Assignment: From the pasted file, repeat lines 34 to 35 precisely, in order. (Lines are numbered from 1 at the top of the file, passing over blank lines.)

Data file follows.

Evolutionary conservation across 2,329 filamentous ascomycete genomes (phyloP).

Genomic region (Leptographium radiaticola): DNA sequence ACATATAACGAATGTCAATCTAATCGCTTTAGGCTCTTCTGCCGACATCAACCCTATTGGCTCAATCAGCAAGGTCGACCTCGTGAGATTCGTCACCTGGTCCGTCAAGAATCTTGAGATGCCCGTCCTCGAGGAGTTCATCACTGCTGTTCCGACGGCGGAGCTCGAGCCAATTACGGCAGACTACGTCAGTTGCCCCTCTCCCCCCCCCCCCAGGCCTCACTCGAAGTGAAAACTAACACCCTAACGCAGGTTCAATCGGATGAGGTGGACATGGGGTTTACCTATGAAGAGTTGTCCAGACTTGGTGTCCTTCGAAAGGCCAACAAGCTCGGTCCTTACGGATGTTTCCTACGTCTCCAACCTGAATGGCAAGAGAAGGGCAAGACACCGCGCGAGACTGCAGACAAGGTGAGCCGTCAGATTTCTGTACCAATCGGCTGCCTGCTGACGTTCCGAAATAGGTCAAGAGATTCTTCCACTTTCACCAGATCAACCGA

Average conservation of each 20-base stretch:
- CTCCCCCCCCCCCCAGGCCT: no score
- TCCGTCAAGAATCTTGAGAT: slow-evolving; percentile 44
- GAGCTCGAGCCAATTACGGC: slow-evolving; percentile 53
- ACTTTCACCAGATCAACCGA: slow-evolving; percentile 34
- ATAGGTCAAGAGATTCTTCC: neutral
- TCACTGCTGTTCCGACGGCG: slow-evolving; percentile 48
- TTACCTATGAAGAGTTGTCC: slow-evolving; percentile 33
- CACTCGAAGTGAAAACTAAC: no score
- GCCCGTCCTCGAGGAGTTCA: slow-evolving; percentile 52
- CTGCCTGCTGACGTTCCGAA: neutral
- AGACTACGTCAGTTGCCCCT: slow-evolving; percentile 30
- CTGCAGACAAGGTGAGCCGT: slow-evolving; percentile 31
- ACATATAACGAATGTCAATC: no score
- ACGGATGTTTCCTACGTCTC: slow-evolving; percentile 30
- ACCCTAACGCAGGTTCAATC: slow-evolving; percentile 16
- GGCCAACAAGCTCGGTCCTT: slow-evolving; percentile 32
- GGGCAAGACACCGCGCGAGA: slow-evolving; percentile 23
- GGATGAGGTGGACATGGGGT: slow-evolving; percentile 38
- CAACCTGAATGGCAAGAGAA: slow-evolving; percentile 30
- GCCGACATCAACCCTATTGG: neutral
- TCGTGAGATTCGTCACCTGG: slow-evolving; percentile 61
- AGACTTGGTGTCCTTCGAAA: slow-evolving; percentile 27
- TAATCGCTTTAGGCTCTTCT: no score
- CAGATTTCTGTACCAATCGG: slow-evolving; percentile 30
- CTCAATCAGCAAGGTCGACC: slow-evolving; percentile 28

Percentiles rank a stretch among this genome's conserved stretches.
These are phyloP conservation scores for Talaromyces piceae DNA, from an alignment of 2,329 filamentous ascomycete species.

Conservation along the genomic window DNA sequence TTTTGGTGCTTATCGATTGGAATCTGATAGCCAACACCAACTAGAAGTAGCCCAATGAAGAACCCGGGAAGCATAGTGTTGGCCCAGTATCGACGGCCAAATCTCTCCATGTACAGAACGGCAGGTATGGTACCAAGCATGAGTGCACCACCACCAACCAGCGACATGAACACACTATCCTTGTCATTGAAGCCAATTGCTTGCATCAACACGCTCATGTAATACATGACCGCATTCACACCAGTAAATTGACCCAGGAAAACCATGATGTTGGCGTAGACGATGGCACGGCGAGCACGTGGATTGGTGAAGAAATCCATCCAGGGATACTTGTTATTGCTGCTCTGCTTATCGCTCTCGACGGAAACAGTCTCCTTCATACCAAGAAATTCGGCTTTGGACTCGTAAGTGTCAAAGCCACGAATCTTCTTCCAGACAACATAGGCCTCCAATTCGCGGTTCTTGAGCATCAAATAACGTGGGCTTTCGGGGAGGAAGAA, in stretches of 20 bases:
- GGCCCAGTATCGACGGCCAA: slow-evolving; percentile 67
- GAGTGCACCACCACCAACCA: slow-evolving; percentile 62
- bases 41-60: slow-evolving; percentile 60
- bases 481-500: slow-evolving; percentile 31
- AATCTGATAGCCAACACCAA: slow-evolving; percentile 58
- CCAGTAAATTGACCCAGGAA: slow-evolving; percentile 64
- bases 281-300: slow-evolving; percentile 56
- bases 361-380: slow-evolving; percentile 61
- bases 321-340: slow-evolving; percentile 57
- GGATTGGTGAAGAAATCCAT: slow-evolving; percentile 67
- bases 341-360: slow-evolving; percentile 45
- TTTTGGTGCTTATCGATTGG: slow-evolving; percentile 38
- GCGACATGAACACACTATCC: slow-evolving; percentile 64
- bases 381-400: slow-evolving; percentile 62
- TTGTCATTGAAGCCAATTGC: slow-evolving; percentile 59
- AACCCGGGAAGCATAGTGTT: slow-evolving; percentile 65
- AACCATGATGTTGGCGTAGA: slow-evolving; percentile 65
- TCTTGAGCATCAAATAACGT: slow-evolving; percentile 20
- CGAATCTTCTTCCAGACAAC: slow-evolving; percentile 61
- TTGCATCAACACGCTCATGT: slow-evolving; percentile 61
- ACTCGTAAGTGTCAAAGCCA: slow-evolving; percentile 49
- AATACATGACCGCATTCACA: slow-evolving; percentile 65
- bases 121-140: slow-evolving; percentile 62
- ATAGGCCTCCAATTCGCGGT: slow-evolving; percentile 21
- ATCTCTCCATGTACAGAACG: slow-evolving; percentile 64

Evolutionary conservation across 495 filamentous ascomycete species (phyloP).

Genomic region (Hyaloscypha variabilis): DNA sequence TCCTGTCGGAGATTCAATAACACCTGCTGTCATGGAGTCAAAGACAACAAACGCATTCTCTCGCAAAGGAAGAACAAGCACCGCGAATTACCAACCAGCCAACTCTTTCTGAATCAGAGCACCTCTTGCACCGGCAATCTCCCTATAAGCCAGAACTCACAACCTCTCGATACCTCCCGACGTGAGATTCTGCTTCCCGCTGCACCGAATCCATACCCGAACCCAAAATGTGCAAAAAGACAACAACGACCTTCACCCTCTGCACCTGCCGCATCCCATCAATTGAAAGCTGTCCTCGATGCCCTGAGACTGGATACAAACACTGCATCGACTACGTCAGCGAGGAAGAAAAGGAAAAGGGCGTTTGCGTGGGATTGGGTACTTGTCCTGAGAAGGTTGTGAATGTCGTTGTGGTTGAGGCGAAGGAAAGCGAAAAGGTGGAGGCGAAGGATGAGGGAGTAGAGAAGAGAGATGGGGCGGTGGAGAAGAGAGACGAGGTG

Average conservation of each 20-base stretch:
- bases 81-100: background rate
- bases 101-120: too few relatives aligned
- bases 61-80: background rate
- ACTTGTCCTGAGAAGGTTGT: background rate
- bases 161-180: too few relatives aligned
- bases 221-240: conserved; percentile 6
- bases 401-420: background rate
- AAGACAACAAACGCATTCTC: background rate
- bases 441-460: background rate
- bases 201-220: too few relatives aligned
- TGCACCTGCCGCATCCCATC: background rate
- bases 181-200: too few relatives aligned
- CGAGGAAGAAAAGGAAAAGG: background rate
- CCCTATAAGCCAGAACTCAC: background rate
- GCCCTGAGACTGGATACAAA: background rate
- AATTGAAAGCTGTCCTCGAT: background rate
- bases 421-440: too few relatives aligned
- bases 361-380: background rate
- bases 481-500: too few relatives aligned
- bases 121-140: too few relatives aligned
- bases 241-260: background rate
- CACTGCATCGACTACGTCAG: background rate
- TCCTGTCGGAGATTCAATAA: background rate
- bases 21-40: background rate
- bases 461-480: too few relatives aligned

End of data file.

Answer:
- bases 41-60: slow-evolving; percentile 60
- bases 481-500: slow-evolving; percentile 31